Stage Combat Katana

Rashomon, by Ivor Benjamin
Ohio University, 2014

katana-winters_rashomonThe tsuba, or hand guard, on traditional Japanese swords served as a way of communicating social standing and other personal information about the owner. The design of this tsuba was inspired by the samurai’s wife’s butterfly motif and bamboo leaves. It was carved out of 3/16” plate steel. The rough shape was cut with a jig saw. Then the small areas were hand filed, and finally the detail was laid in with a dremel.

This production had a modern style with Japanese influences. Because of this, we made the handle in a sleek rosewood rather than a traditional cord-wrapping. The blade was purchased, and its was tang inlayed into the wood. 2-1/2” were taken off the tip of the blade for better balance. Three shaped 3/16” steel rods were drilled through the handle and tang and secured with epoxy. The rods provided structural support as well as grips for the actor’s hands.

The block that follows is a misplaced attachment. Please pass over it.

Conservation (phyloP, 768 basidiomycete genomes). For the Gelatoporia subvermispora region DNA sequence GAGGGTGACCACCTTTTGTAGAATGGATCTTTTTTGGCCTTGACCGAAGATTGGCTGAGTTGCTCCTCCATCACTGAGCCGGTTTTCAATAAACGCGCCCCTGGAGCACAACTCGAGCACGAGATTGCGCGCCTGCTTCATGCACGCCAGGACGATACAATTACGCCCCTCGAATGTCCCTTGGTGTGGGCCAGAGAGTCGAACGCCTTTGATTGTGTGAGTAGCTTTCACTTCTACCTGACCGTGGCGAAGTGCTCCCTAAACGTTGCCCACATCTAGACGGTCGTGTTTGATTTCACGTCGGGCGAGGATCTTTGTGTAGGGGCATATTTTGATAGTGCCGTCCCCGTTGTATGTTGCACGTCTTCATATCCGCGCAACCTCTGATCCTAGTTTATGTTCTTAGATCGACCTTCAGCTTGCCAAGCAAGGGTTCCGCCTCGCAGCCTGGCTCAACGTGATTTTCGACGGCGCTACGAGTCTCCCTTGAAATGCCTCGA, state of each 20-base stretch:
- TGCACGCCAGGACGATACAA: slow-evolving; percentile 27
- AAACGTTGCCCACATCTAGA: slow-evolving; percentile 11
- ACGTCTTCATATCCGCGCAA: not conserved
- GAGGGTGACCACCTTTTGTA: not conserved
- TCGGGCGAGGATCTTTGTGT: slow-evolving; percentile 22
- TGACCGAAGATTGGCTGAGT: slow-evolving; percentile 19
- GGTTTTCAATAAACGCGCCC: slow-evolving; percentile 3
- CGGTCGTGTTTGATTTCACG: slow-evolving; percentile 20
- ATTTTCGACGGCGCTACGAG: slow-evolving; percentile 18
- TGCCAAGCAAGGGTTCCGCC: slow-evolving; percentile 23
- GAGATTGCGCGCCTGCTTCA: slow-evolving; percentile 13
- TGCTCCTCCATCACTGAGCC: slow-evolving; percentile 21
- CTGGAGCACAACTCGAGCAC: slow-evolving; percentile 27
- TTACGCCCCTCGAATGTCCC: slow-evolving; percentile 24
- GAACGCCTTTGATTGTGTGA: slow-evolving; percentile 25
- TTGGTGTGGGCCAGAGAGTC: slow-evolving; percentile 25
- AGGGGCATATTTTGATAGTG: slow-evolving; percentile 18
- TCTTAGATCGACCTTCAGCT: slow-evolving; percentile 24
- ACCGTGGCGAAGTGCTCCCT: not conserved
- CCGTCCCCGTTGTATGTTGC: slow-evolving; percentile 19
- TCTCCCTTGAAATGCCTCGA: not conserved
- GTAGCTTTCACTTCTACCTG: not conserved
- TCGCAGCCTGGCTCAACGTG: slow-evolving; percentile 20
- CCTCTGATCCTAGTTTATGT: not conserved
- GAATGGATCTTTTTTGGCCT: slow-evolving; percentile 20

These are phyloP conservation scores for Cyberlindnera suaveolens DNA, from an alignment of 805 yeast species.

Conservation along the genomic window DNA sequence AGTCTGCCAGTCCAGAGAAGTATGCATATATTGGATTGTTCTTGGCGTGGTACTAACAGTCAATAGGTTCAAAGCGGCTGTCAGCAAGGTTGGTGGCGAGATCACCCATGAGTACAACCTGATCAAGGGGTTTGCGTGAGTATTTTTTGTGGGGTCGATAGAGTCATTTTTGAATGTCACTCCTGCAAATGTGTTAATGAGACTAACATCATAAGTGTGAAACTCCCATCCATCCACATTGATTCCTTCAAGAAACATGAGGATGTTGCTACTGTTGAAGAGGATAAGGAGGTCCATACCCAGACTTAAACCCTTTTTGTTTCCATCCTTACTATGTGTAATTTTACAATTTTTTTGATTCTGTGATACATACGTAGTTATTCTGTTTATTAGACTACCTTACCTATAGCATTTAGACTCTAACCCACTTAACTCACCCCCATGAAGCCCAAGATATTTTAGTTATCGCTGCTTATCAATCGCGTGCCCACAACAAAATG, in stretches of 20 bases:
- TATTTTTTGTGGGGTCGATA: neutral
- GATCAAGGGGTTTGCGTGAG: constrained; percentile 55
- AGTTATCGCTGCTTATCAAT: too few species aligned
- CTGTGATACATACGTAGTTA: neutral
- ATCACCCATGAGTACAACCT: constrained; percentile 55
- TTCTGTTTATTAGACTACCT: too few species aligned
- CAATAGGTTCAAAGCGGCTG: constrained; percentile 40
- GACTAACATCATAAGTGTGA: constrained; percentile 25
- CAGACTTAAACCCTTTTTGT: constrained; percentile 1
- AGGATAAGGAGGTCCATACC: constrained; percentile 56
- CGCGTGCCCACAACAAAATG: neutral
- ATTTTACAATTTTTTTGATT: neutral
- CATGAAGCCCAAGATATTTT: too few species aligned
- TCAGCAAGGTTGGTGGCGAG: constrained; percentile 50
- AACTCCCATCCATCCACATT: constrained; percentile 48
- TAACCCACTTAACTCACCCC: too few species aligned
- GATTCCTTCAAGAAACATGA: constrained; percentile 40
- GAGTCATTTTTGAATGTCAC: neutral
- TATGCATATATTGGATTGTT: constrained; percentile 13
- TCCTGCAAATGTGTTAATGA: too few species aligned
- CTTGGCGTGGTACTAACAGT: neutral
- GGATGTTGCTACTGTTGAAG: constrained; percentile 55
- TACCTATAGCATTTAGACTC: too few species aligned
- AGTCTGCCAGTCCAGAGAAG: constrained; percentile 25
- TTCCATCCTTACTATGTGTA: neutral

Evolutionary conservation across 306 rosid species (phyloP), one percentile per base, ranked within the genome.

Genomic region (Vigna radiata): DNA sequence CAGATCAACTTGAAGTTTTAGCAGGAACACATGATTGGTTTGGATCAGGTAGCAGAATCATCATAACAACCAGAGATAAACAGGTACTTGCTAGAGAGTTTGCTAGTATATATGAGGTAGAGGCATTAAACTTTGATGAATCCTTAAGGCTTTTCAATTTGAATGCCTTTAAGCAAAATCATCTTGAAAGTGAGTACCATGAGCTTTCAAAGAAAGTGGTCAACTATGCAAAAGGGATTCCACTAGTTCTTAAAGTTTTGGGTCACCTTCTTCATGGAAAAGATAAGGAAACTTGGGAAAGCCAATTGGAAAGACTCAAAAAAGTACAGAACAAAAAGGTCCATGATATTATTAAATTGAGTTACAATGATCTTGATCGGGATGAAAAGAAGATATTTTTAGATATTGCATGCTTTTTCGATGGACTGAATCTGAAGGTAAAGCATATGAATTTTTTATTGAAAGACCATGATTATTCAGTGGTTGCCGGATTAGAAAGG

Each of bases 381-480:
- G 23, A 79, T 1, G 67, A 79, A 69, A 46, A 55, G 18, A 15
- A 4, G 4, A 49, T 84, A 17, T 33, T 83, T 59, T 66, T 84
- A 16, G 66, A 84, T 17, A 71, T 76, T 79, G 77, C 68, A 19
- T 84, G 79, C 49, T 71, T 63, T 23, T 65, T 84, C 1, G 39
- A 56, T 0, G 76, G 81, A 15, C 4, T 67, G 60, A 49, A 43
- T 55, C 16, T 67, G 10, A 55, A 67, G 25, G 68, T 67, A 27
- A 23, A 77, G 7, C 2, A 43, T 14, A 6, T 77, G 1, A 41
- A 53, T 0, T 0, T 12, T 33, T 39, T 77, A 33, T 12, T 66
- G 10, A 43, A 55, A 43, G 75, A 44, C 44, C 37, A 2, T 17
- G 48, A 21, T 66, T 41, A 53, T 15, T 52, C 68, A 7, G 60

The pommel was shaped out of 1-1/2” steel round stock and welded directly to the end of the tang. The bamboo motif was repeated here and finished with a good polishing.

14″ Steel Buckler

Advanced Steel Techniques, with Tom Fiocchi 
Ohio University, 2014


buckler-finished-lrThe buckler was cut out of 18g. sheet steel. It went through an initial dishing process, which involved hammering the steel into a shaped wooden stump, and a secondary dishing to create the larger central circle. A 2″ hole was cut out of the buckler and a separate 2” circle was dished and welded to the buckler from the front. All welds were cleaned up.

The whole thing was then planished, polished, and buffed. A pattern was drawn out in Sharpie, and dremeled in with a carbide bit.

The handle was made from a 1” strip of 18” steel cut to shape and bent in a vice. A 1” dowel was split in half and screwed to the metal strap. Brown vinyl was then barged around the dowel. The ends were wire wrapped before the handle was welded to the back of the buckler.